Her dirty laundry at times got more ink than her talent. The tabloids and other media gossip platforms love a good fall from grace, especially when it involves tales rife with drugs and minor assault offenses. But for those musicians and music fans in the know, the off-stage and out-of-the-studio exploits of the late Amy Winehouse are a minor, and unfortunate, footnote in a tale of great musical talent and accomplishments. That talent and those accomplishments should be stamped in the musical history books, far away from the anecdotes of the pitfalls that came with Winehouse’s fame and money.
The demons that chased the English vocalist ultimately led her to joining the “27 club” – the army of musicians whose demons robbed them of their lives at the ripe old age of 27 – where she sits in good company, right alongside Hendrix, Joplin, and Cobain, among many, many others. Prior to her demise, Winehouse garnered huge musical accolades and earned the respect of music fans across the world, all while straddling the fence that divides the hip independent artist underground and the overproduced realm of pop music.
Her territory covered rock, blues, jazz, and blue-eyed soul, a wide-reaching terrain filled with a wealth of talent. Yet somehow, Winehouse prevailed, time and time again.
That musical prowess will be celebrated Friday, May 25, when J. Calvin’s Funk Express honors Winehouse by playing a night of her music at the Animas City Theatre.
J. Calvin’s Funk Express is a perfect fit to take on Winehouse’s music, with a core made up of Jesse Ogle on bass, Ted Moore on drums, Sam Kelly on saxophone, Guillaume Metz on guitar, and Sarah Pumpian on vocals.
“The band is funky, and we’re kind of a soul band in nature, so it makes sense to do a tribute to someone that’s in that kind of genre. We’re rearranging a little bit of the songs to make them funkier than they are, and then Sarah, once we started playing with her more, she’s perfect for this,” said Ogle. “Sarah’s going to crush this, and I’ve never heard anyone doing a tribute to Amy Winehouse. I thought it would be something different and cool to bring to this town. And we’ll grow as musicians.”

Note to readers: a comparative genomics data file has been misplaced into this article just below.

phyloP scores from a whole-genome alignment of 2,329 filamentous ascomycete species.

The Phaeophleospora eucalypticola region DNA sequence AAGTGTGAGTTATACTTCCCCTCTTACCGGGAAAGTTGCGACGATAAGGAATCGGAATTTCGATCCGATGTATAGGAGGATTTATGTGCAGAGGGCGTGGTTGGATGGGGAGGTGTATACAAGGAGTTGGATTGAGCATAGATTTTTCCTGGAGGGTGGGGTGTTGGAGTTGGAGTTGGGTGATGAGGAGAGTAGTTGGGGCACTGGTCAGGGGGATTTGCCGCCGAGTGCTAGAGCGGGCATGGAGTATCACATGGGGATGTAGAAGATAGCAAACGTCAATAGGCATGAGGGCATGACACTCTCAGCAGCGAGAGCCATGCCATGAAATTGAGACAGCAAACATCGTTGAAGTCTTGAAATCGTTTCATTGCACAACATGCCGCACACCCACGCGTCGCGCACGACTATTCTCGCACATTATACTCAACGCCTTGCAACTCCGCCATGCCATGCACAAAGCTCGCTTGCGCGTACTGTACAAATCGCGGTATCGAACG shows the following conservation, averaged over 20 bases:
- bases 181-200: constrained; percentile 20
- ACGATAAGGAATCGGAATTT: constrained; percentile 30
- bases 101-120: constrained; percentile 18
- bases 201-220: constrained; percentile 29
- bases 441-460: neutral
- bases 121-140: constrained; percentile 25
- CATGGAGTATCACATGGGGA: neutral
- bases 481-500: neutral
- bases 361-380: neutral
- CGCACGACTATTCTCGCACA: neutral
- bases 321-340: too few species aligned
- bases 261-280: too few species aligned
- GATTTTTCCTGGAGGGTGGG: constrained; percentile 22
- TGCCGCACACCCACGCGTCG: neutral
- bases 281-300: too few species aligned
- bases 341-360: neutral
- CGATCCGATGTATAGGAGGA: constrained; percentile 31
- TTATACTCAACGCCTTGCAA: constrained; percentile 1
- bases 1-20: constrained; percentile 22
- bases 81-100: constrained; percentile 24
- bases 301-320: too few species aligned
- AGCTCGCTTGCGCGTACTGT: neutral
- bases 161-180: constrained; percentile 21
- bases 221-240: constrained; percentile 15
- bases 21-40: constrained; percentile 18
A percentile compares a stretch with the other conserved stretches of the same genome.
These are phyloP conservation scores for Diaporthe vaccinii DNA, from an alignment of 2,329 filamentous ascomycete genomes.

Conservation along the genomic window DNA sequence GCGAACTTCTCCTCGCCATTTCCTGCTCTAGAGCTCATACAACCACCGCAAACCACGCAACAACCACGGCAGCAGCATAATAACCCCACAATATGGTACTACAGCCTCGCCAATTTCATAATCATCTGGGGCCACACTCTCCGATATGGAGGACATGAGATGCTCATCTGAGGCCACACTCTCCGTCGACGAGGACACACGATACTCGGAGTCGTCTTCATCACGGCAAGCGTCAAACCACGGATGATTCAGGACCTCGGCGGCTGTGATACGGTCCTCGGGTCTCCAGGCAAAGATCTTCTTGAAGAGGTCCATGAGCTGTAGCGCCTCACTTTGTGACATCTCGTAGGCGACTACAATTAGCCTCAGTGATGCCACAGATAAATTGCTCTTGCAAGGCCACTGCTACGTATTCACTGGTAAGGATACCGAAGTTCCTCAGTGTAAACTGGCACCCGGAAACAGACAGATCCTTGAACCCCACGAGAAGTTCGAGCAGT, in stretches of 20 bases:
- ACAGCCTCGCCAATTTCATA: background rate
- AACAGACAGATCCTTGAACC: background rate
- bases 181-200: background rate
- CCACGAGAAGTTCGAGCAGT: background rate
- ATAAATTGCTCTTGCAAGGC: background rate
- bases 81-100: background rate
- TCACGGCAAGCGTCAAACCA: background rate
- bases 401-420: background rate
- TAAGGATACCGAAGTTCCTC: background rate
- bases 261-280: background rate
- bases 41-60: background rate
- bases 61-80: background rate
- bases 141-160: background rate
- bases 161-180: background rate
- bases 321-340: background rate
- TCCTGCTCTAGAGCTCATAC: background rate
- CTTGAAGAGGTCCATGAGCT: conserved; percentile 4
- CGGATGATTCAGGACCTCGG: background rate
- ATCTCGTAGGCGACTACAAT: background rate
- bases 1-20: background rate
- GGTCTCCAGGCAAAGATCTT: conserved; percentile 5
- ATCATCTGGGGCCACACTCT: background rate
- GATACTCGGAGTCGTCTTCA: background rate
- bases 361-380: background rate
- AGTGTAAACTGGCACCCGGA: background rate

J. Calvin’s Funk Express is a band of teachers that make up the faculty of iAM Music, so there’s always an underlying and important mission, in addition to entertaining. The idea is to let the music they play guide you to learning not only about what’s on stage, but what has influenced the music being made. Winehouse may be a perfect study for this, as fans can work backwards from her music into the tunes and musicians that contributed to the soul and blues landscape Winehouse reveled in. Think of it like the stage is a classroom.
“I think one of the things for her is she brought a throwback vibe. However you interpret her, she’s a jazz and soul singer.” said Ogle.
“In a way, Amy Winehouse is a gateway drug to a lot of really cool music that, these days, isn’t getting much exposure. Any of these other tunes, there’s so much depth there, and she was an excellent jazz singer. She had the feel and the capability,” said Moore.
And that dirty laundry so often associated with Winehouse is being left behind in lieu of the music, which will far outweigh any negative that may be presented with it. It’s time to let the woman rest, and allow the music she left behind become a door to some of the better soul music to emerge this century.
“You look into the music and the talent she has, and you recognize her not as a singer but a great musician,” said Ogle. “So what we bring, we bring these grooves, this beautiful music that has a lot of color and showcases depth over the drama.”
Bryant Liggett is a freelance writer and KDUR station manager. [email protected]